Consistent with Rule 1.14, ABA Model Rules of Professional Conduct (2004), the child’s lawyer should determine whether the child has sufficient maturity to understand and form an attorney-client relationship and whether the child is capable of making reasoned judgments and engaging in meaningful communication.   It is the responsibility of the child’s lawyer to determine whether the child suffers from diminished capacity. This decision shall be made after sufficient contact and regular communication with the client. Determination about capacity should be grounded in insights from child development science and should focus on the child’s decision-making process rather than the child’s choices themselves. Lawyers should be careful not to conclude that the child suffers diminished capacity from a client’s insistence upon a course of action that the lawyer considers unwise or at variance with lawyer’s view.[29] 
 
When determining the child’s capacity the lawyer should elicit the child’s expressed wishes in a developmentally appropriate manner. The lawyer should not expect the child to convey information in the same way as an adult client. A child’s age is not determinative of diminished capacity. For example, even very young children are regarded as having opinions that are entitled to weight in legal proceedings concerning their custody.[30] 
 
Criteria for determining diminished capacity include the child’s developmental stage, cognitive ability, emotional and mental development, ability to communicate, ability to understand consequences, consistency of the child’s decisions, strength of wishes and the opinions of others, including social workers, therapists, teachers, family members or a hired expert.[31] To assist in the assessment, the lawyer should ask questions in developmentally appropriate language to determine whether the child understands the nature and purpose of the proceeding and the risks and benefits of a desired position.[32] A child may have the ability to make certain decisions, but not others. A child with diminished capacity often has the ability to understand, deliberate upon, and reach conclusions about matters affecting the child's own well-being such as sibling visits, kinship visits and school choice and should continue to direct counsel in those areas in which he or she does have capacity. The lawyer should continue to assess the child’s capacity as it may change over time.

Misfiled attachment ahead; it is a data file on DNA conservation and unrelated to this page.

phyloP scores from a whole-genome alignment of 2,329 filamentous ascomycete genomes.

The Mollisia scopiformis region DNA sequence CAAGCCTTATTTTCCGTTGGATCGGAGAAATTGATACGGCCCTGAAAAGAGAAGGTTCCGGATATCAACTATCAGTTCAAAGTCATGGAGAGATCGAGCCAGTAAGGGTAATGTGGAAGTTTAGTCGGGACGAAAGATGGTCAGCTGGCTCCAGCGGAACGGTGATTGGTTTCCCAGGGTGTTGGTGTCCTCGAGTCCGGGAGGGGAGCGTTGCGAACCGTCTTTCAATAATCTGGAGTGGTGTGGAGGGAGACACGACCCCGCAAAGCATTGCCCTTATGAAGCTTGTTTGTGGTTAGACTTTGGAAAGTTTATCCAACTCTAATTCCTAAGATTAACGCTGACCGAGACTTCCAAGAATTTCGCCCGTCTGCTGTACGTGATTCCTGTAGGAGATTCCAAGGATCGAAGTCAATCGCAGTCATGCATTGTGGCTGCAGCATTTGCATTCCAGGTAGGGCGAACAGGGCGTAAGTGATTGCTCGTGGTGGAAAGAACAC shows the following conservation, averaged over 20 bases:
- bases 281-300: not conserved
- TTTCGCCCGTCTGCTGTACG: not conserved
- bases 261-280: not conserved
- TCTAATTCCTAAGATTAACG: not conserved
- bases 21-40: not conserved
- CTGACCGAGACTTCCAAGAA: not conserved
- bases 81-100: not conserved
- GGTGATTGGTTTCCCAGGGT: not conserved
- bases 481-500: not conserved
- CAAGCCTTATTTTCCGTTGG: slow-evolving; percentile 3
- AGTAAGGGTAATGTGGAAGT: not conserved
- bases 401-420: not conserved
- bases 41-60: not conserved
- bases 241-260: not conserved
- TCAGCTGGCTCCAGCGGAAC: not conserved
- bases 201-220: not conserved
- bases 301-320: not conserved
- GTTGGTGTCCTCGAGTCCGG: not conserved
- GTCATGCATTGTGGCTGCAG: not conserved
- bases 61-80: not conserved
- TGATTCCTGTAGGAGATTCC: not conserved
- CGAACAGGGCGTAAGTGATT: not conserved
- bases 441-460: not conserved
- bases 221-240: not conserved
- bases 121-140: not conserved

When the lawyer determines that the child has diminished capacity, the child is at risk of substantial harm, the child cannot adequately act in his or her own interest, and the use of the lawyer’s counseling role is unsuccessful, the lawyer may take protective action. Substantial harm includes physical, sexual and psychological harm. Protective action includes consultation with family members, or professionals who work with the child. Lawyers may also utilize a period of reconsideration to allow for an improvement or clarification of circumstances or to allow for an improvement in the child’s capacity.[33] This rule reminds lawyers, among other things, that they should ultimately be guided by the wishes and values of the child to the extent they can be determined.[34]